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Movie Review

The Conjuring

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Starring: Vera Farmiga, Patrick Wilson, Ron Livingston, Lili Taylor

Duration: 112 minutes

Certificate 15A

1 of 5 Real-life 1970s' paranormal investigators Ed and Lorraine Warren are played by Patrick Wilson and Vera Farmiga
Real-life 1970s' paranormal investigators Ed and Lorraine Warren are played by Patrick Wilson and Vera Farmiga
2 of 5 Eyes of a visionary
Eyes of a visionary
3 of 5 Letting the light in on sinister goings-on - Carolyn Perron is played by Lili Taylor
Letting the light in on sinister goings-on - Carolyn Perron is played by Lili Taylor
4 of 5 Ovid was never this good - Performing the exorcism and uttering execrably-delivered Latin the while
Ovid was never this good - Performing the exorcism and uttering execrably-delivered Latin the while
5 of 5 Carolyn Perron fights the powers of darkness with every fibre etc
Carolyn Perron fights the powers of darkness with every fibre etc

Films like Sinister and Insidious and The Conjuring - one of the stars of Insidious, Patrick Wilson is also in The Conjuring - characteristically lose their nerve about mid-way through. Then they turn into bad psychedelic trips, and by bad we mean the other ‘bad’, the creative ‘bad.’

The Exorcist was riveting, deeply scary and we had seen nothing like it before when we all went to see it at the Savoy in 1973. The Conjuring similarly nods in that po-faced way to the Catholic church, incorporates an exorcism as its climactic moment, and is too set in the early Seventies. Sadly, it is a misshapen, cynical pastiche of the much-superior William Friedkin film.

Directed by James Wan (the man responsible for The Saw and Insidious) The Conjuring is, in that great saving phrase, `based on true events.’ So then it must be good, yeah?

Following a plea from Mrs Carolyn Perron (Lili Taylor) real-life paranormal investigators Ed and Lorraine Warren (played by Patrick Wilson and Vera Farmiga) agree to investigate the strange goings-on at the Perrons’ wooden farmhouse in leafy Rhode Island

First of all, the family dog died mysteriously during the Perrons' first night at the house. All the clocks stop every day at seven minutes past three, there is a strange smell of decaying flesh and the Perron daughters are having disturbing visions at night in their bedrooms.

Vera Farmiga has those read-your-soul piercing Barbara Stanwyck eyes, which are perfect for a visionary who senses things the rest of us don’t. So her Lorraine character is in her element in that eerie basement where a hell of a lot of scrapping with the powers of darkness takes place.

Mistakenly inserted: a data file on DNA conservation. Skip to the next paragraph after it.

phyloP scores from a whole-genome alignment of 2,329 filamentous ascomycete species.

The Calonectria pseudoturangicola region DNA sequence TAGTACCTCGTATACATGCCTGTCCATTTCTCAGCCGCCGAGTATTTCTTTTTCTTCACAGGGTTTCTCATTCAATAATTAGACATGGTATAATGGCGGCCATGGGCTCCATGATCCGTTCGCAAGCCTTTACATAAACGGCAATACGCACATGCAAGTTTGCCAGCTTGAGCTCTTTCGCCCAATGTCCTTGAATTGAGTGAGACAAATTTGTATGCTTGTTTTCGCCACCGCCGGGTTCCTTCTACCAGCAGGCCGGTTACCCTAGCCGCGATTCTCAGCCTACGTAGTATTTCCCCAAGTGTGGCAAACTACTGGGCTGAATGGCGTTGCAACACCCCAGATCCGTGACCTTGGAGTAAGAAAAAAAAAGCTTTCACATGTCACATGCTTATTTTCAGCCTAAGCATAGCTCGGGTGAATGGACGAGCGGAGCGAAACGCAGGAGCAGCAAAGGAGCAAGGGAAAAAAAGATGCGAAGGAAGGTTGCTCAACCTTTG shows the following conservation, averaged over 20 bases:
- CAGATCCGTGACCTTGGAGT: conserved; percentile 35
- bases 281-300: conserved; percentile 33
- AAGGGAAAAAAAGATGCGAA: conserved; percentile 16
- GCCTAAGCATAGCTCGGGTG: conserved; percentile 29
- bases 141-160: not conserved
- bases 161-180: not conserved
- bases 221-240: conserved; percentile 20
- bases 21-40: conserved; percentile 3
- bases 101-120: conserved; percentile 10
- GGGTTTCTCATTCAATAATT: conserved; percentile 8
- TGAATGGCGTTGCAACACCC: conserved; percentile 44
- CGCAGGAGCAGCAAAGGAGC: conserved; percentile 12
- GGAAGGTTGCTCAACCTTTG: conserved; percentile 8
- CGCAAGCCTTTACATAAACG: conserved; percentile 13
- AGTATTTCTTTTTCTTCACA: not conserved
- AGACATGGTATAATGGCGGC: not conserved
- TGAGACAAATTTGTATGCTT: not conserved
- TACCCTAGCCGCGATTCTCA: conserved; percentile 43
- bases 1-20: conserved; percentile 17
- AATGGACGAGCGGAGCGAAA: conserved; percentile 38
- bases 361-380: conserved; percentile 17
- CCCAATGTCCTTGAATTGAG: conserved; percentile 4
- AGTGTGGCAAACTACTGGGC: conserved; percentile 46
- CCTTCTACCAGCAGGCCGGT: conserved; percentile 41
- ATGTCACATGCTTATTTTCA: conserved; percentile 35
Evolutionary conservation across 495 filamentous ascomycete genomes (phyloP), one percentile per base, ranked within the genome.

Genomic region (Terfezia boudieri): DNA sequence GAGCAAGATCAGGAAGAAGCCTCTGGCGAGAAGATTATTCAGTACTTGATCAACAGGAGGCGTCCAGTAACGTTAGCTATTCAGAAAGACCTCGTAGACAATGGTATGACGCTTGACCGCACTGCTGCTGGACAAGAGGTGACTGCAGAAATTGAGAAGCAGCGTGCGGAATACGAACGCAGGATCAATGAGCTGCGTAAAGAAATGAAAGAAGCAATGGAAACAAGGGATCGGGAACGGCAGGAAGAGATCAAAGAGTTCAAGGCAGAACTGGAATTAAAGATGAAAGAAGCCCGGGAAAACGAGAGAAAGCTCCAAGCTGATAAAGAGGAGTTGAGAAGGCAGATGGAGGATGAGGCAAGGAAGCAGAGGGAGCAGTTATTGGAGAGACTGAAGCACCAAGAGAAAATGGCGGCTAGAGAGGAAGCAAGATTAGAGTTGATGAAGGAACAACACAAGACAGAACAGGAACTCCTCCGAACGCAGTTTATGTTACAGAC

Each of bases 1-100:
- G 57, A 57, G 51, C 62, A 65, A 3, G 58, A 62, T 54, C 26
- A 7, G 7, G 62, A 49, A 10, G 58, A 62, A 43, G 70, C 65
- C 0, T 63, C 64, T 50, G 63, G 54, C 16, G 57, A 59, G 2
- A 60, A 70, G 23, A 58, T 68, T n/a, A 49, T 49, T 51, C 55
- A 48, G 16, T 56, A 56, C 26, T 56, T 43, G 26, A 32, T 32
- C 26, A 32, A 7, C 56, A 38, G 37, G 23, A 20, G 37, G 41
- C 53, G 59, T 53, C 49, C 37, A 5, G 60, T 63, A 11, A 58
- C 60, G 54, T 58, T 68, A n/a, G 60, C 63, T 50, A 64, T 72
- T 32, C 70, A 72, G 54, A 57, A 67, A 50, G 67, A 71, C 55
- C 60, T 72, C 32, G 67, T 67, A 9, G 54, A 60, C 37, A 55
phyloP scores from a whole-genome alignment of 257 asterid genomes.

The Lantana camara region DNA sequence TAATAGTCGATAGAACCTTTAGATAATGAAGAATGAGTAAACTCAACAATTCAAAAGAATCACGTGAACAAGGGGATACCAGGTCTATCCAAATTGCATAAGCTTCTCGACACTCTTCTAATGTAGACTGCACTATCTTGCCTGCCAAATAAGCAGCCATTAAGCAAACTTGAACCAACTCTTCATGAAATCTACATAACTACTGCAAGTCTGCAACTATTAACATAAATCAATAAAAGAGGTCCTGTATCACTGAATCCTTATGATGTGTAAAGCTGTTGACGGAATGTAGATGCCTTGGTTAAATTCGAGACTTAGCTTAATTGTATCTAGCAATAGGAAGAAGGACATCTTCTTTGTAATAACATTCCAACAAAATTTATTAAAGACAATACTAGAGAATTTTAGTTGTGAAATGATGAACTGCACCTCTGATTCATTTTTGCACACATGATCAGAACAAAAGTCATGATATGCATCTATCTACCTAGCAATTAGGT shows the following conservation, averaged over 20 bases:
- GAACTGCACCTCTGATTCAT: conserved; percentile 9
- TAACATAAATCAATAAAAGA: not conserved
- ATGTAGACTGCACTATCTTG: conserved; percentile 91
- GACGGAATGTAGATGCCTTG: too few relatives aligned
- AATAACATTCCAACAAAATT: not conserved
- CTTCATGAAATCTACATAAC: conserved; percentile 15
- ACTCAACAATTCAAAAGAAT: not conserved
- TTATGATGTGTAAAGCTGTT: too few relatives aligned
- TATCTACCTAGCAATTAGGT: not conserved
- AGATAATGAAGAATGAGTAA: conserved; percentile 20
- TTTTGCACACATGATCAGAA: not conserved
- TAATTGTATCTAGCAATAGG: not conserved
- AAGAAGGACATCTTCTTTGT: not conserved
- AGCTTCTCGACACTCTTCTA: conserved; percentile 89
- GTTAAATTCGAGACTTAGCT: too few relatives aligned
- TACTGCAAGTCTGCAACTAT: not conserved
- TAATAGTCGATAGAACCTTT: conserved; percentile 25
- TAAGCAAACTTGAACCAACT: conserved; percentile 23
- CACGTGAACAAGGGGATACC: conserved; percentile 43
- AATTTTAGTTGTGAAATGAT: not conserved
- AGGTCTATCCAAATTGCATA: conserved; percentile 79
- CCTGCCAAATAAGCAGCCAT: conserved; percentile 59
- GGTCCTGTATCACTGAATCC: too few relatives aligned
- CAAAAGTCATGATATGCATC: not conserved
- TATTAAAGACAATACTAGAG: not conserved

Although he fears for her welfare because of the steady chipping away at her sanity caused by demonic encounters, Lorraine’s husband Ed (Patrick Wilson) is persuaded to move on from one scary job to the next, fighting demons with grim Liam Neeson-style humourlessness. Lorraine tells him that God brought them together to do this kind of dirty work, so that makes it alright.

Despite the danger to themselves and to their only daughter – they are Catholics, who are generally not liked by demons – the Warrens are shock troops. They sort out cases of demonic possession before calling in the priest, if exorcism is required. That is when things go to plan, and they rarely do. Exorcism often goes horribly wrong, as Ed warns Carolyn's husband Roger Perron (Ron Livingston.) There is an added complication in that the Perrons are not religious and none of their five daughters are baptised.

Thus, stringing itself along on a decidedly thin story with little teasing speed bumps of pretend scariness, The Conjuring runs around like a mad thing. It grabs in desperation at all the reliable clichés: birds killed as they dash themselves against the walls of the house; wistful girl ghosts in long seventies nightwear, moping at upstairs windows; people falling downstairs into a creepy, cobwebby basement. There is a hanging in the garden (hey, we had that already in Sinister, c'mon) while satanism and human sacrifice committed by previous dwellers are also in the mix.

Plus a hell of a lot of sound effect as heavy thumping and loud bangs attempt to create the impact that is lacking in the actual dramatics of the piece. Never have there been heard or seen so many creaking doors, that old reliable. But all the noise only underlines the vacuum at the heart of it all, the absence of any kind of flow, rhythm, pace or coherence in this risible and, yes, very creaky film.

Paddy Kehoe




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